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Eerie plane wrecks contain forgotten stories of survival
Grumman Albatross near Puerto Escondido, Mexico. According to local news reports, the plane was suspected of involvement in drug trafficking and was forced to land in 2004 when it was intercepted by two government planes. All aboard survived. It is unclear whether the occupants of the plane were found to be involved in the drug trade.
By Matt Nighswander
At first glance, "Happy End" may not seem like the most natural title for pictures of wrecked planes in forbidding landscapes, but German photographer Dietmar Eckell has a very positive outlook on what these photos represent. As described by Eckell, these pictures document 'miracles' in aviation history: forced landings where everyone on board survived and was rescued from the remote locations. Where some might see technological failure, Eckell sees these images as testament to the ingenuity and skill of the pilots, "heroes" who managed to narrowly avert disaster.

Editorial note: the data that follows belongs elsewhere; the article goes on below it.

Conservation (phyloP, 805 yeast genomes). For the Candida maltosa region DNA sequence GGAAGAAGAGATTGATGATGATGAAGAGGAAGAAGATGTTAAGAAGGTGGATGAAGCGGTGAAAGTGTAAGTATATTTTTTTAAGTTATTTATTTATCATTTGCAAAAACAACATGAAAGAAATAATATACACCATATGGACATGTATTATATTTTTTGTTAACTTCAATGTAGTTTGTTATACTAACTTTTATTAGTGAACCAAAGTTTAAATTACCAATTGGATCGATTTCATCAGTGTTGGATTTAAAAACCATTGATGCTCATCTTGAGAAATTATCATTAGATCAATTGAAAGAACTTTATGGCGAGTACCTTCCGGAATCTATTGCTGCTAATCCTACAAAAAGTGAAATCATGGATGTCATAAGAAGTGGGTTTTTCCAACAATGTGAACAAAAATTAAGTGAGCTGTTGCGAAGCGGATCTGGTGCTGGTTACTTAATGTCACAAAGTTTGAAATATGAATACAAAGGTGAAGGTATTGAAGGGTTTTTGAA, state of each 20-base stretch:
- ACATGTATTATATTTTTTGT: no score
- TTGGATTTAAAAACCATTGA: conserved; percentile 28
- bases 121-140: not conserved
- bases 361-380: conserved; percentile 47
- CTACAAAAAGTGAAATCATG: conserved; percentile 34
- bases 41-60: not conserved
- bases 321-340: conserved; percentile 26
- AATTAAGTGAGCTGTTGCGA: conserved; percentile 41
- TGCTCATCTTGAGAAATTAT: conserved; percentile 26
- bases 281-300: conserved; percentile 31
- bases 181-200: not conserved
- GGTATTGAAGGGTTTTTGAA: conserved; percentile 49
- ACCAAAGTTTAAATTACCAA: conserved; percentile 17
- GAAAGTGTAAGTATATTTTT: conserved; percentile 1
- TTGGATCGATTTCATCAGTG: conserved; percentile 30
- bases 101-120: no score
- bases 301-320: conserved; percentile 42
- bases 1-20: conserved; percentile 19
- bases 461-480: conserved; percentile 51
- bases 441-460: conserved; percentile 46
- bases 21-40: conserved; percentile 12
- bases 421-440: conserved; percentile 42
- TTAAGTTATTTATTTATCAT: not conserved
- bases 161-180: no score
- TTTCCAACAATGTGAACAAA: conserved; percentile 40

In the last few years Eckell has traveled to 15 abandoned planes on four continents, from Papua New Guinea to the Arctic Circle. The sites are from 10-70 years old and some of the planes seem almost to be melting into the landscape or slowly consumed by the surrounding vegetation.
After a successful online crowdfunding campaign, Eckell has published "Happy End," a 53-image volume of the planes. For more information about the book click here.